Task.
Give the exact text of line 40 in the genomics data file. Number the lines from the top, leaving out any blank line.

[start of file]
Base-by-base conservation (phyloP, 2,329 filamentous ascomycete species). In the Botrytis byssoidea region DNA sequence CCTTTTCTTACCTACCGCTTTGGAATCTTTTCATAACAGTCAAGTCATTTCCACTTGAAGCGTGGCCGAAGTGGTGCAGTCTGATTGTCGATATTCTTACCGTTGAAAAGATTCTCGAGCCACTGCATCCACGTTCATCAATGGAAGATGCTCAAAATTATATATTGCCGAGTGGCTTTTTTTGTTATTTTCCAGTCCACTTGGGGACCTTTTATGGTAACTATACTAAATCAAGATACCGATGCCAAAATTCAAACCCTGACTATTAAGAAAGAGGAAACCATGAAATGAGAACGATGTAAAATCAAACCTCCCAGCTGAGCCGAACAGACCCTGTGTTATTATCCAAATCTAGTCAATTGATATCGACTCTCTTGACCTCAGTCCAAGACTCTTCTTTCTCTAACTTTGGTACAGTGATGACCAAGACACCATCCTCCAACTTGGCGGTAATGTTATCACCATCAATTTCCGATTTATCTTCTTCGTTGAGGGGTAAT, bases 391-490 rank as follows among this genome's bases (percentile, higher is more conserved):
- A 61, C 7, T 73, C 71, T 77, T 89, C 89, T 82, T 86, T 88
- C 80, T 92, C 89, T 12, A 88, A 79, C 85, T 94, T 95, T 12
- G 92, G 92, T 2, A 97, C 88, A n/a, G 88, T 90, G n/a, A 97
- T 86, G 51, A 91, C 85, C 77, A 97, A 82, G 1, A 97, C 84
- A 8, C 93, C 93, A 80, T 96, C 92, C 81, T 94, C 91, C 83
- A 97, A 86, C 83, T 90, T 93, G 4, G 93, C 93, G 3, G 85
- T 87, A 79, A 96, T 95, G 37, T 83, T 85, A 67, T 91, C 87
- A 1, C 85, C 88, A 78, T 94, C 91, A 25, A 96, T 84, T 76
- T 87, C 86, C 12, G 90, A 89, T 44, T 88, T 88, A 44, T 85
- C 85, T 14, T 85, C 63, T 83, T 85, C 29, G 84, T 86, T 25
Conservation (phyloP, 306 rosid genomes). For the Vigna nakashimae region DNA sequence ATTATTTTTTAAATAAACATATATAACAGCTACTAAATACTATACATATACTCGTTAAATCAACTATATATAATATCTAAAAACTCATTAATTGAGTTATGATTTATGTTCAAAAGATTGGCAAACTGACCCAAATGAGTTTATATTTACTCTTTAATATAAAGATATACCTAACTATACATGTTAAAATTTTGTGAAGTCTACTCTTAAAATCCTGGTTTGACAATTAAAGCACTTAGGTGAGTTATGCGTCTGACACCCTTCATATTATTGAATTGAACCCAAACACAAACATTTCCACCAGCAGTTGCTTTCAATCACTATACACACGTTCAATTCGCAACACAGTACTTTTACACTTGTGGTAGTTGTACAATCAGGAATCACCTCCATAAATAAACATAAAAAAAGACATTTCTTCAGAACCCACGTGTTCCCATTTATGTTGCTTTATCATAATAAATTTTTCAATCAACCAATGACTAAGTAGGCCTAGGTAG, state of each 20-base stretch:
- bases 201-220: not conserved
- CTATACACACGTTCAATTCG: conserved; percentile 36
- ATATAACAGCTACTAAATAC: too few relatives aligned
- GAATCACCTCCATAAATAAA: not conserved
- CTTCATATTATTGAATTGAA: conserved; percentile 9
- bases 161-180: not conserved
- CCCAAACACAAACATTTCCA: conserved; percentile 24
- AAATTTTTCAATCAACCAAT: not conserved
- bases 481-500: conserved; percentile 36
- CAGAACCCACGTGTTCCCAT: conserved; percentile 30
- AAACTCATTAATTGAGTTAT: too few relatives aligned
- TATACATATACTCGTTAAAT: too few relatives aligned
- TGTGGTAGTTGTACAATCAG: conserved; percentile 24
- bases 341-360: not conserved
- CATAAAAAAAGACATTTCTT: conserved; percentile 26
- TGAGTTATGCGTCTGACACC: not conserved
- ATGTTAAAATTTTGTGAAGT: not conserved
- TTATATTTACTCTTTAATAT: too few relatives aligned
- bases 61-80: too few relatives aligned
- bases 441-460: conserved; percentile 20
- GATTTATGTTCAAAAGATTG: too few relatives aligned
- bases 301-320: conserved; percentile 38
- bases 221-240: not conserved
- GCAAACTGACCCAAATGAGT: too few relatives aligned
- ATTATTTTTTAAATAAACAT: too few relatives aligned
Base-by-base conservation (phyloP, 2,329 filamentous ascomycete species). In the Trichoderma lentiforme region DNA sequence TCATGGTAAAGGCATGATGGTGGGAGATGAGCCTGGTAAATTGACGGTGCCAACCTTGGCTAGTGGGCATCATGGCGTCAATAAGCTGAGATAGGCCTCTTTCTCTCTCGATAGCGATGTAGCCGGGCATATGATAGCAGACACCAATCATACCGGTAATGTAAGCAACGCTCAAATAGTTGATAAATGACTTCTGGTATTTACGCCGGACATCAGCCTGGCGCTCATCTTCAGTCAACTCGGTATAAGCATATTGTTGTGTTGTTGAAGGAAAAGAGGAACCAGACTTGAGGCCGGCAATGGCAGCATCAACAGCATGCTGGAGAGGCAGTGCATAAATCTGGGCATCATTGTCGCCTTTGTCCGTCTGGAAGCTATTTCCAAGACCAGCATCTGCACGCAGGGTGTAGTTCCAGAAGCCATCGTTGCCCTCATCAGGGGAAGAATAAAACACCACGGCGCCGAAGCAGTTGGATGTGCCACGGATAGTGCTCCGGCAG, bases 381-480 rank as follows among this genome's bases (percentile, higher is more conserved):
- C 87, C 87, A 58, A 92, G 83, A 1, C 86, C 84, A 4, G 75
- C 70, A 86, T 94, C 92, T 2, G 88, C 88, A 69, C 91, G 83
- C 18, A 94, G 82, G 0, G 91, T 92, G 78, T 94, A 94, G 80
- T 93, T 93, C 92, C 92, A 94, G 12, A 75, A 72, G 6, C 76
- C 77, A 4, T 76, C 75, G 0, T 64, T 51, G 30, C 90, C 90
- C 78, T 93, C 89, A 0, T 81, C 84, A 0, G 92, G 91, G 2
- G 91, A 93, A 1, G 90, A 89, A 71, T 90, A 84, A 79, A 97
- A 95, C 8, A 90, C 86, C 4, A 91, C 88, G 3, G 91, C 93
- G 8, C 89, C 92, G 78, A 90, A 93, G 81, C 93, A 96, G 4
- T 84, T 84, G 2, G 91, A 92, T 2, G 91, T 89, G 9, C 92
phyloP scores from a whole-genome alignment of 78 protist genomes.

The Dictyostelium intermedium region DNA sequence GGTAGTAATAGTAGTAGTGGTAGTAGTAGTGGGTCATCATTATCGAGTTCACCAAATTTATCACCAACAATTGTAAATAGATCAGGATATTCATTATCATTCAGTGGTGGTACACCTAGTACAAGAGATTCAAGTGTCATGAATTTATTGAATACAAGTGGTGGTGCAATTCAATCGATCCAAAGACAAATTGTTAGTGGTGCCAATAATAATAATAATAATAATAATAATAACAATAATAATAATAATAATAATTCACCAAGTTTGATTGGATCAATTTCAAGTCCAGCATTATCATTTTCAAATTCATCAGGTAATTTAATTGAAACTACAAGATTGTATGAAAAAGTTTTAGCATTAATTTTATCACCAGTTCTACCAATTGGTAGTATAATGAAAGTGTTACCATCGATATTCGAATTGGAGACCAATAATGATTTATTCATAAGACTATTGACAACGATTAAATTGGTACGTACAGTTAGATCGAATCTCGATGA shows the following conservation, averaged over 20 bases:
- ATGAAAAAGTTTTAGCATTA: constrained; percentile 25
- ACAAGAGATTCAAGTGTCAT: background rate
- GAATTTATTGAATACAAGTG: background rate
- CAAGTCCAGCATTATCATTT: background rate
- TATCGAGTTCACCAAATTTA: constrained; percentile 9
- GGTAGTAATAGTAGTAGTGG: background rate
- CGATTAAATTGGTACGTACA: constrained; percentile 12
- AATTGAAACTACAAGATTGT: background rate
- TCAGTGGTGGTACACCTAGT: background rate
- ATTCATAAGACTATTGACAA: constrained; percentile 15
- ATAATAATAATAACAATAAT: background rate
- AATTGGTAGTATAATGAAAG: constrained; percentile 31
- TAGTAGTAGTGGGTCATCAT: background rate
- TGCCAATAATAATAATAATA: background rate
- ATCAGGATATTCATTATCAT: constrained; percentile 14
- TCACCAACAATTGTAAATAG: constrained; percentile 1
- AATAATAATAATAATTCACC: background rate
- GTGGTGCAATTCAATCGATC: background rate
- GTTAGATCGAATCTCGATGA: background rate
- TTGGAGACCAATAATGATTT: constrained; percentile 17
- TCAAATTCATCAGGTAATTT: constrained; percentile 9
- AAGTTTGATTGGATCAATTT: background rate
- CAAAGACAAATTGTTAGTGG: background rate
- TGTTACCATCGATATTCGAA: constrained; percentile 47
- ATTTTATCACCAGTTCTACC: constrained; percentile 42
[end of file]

- C 70, A 86, T 94, C 92, T 2, G 88, C 88, A 69, C 91, G 83